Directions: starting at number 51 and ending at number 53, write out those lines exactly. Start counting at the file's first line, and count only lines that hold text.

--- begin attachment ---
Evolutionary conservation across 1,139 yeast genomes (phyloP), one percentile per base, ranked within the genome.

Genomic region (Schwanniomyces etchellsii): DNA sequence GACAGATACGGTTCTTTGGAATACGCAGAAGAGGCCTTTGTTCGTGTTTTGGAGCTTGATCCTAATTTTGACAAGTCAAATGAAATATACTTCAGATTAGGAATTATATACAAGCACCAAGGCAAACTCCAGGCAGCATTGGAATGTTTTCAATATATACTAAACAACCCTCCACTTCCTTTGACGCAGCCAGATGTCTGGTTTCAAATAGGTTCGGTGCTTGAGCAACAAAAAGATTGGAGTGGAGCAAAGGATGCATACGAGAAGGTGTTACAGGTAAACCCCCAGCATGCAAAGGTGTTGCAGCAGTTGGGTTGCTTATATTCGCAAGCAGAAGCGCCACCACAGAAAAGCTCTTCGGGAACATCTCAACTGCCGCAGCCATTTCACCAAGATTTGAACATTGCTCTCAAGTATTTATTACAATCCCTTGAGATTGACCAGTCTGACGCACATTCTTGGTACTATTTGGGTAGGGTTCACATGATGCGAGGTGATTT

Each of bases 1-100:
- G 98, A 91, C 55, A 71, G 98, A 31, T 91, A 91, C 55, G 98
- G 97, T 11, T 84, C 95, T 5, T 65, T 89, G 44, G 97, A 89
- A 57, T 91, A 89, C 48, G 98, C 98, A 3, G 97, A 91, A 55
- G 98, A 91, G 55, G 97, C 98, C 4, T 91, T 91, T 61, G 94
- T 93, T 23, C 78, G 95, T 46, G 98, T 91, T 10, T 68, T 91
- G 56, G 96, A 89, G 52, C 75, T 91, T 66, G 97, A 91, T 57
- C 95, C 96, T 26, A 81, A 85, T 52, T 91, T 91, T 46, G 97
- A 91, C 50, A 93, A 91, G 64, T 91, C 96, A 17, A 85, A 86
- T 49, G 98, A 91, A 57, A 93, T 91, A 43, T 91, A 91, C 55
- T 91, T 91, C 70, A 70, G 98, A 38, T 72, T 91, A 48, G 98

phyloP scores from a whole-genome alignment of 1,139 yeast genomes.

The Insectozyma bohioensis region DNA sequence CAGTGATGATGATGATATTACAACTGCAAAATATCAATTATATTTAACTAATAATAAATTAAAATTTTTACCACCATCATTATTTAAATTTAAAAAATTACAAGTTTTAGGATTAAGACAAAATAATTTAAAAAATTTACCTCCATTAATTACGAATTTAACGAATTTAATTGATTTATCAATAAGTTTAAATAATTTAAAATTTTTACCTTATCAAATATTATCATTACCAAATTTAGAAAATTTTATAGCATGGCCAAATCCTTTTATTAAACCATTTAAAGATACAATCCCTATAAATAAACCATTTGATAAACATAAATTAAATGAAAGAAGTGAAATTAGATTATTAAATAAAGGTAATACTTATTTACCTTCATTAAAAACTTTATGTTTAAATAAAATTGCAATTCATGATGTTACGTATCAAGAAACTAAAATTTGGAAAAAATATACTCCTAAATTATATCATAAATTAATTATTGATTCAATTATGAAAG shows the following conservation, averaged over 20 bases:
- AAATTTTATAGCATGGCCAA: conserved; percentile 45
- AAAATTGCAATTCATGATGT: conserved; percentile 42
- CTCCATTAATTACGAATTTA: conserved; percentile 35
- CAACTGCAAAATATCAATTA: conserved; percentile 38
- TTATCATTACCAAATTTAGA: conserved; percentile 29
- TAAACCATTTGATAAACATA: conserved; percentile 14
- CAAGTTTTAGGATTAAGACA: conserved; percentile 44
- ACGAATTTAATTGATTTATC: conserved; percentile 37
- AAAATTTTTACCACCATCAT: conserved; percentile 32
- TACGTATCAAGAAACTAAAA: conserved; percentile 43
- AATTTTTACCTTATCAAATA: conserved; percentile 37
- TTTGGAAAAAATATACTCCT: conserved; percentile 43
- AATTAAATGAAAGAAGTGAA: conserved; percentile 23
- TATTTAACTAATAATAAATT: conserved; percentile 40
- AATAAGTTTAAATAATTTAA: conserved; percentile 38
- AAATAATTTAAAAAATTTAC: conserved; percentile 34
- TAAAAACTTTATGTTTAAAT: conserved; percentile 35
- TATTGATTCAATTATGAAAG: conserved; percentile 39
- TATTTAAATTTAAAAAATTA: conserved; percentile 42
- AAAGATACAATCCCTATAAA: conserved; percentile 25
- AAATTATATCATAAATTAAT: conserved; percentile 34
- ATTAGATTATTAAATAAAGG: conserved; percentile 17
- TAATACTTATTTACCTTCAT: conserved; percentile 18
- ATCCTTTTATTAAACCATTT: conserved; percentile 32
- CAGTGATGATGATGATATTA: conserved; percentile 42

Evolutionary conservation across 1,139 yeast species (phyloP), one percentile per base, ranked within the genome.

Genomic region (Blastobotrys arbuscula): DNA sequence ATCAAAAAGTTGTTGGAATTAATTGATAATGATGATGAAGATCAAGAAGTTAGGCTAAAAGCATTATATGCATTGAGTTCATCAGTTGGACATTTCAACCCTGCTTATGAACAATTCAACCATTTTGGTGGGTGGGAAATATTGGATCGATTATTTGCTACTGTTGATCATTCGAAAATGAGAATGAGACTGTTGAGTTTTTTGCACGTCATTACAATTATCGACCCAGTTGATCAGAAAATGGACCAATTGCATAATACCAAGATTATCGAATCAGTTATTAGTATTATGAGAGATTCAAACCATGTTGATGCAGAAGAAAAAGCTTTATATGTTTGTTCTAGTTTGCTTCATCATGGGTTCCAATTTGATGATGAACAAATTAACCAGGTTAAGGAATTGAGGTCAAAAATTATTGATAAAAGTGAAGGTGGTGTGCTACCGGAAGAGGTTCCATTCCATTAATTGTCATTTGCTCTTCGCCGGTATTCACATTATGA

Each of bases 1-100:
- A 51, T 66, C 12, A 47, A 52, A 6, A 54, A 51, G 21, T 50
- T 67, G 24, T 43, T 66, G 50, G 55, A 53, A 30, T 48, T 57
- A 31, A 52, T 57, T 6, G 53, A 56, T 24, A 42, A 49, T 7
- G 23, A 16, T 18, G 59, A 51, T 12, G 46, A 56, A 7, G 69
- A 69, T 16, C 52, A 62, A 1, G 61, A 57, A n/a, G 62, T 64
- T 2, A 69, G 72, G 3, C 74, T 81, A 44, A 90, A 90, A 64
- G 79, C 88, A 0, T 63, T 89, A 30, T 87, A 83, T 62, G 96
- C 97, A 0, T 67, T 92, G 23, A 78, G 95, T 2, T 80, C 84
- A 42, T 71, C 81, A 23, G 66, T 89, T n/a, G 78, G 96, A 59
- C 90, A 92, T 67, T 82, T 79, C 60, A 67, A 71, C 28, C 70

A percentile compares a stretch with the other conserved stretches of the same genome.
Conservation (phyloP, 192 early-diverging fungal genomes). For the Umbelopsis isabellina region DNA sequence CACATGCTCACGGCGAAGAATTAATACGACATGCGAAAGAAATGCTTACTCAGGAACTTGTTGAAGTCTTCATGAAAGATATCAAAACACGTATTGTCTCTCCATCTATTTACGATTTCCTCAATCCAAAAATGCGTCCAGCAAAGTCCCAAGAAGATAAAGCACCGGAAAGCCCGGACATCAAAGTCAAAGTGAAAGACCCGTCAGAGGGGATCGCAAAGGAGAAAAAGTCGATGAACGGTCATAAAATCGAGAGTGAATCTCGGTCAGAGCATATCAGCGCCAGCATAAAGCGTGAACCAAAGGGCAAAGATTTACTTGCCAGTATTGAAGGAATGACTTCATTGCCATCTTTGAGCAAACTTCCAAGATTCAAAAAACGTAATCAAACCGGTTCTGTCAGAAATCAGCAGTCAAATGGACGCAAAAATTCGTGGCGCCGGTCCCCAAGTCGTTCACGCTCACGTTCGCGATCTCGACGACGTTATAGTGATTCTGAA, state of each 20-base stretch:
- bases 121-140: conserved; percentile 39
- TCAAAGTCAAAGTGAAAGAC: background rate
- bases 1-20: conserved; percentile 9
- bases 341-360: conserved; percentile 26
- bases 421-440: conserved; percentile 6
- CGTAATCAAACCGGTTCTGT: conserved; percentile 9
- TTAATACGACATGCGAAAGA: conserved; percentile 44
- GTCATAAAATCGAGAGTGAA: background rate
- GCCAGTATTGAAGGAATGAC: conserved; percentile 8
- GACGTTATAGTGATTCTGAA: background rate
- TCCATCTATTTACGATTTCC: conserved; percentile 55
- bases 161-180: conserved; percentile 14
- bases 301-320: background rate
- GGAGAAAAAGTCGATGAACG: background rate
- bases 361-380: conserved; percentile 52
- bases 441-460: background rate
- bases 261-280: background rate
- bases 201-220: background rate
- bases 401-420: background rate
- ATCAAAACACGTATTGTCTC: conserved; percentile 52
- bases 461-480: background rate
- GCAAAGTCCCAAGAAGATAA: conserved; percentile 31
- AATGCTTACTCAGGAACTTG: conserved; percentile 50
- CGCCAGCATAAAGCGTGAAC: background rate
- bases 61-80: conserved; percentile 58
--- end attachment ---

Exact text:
- C 97, A 0, T 67, T 92, G 23, A 78, G 95, T 2, T 80, C 84
- A 42, T 71, C 81, A 23, G 66, T 89, T n/a, G 78, G 96, A 59
- C 90, A 92, T 67, T 82, T 79, C 60, A 67, A 71, C 28, C 70